|Karan Talwar||Noorul Hassan|
More importantly, section 234 of the new Act now allows both inbound and outbound mergers and amalgamations with foreign companies as opposed to the earlier law, which specifically disallowed a foreign company from being a transferee company. The term foreign company has been defined as any company or 'body corporate' incorporated outside India, whether or not it has a place of business in India. However, only foreign companies established in jurisdictions yet to be notified by the government shall be allowed to merge with Indian companies.
Further, these mergers will require prior approval of the Reserve Bank of India (RBI). Also, the scheme of such mergers can now provide for payment of consideration to the shareholders of the merging company partly or fully in depository receipts. The central government is yet to notify detailed rules governing such mergers.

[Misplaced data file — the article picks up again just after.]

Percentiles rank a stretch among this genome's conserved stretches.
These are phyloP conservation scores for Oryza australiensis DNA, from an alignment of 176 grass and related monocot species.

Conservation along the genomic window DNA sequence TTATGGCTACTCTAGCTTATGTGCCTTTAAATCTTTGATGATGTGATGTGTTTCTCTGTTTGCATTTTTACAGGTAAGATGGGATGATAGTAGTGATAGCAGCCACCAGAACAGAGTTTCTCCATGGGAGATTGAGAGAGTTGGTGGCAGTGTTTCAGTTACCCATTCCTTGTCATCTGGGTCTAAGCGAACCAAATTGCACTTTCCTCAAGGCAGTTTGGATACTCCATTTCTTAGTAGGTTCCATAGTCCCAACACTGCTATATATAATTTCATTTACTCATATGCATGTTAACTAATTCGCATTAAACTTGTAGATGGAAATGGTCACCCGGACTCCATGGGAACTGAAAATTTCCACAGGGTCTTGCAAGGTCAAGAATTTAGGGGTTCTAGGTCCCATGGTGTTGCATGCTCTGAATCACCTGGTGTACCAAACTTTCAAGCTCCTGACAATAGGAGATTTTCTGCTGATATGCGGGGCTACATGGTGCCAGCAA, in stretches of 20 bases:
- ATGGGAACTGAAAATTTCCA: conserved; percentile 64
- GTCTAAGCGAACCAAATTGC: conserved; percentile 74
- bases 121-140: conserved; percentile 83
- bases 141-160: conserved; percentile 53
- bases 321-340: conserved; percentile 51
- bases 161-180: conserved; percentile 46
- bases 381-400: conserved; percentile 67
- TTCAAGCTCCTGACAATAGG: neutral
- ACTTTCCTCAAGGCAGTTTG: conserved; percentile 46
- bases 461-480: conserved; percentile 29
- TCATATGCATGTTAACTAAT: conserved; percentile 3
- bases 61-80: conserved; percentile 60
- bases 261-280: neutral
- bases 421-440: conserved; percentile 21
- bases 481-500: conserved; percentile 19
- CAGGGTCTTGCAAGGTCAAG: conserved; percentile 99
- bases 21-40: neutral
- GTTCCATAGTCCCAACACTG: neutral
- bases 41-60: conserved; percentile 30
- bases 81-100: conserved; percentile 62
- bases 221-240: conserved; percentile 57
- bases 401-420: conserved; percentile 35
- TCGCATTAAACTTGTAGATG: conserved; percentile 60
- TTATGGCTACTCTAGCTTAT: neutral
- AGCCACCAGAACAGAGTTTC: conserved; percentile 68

The cross-border merger will also have to be compliant with a myriad of other laws, such as the Foreign Exchange Management Act 1999, Income Tax Act 1961, Competition Act 2002, and SEBI regulations for listed companies, all of which will require consequential amendments for the practical implementation of the new law. Such transactions will also be subject to any applicable law of the foreign jurisdiction.
Only time will tell how harmony between all these laws and their requirements will be ensured. However, since the new law has simplified the M&A process, it is expected to aid market trends touting India as a favoured investment destination and outbound investment by Indian investors.
Karan Talwar and Noorul Hassan
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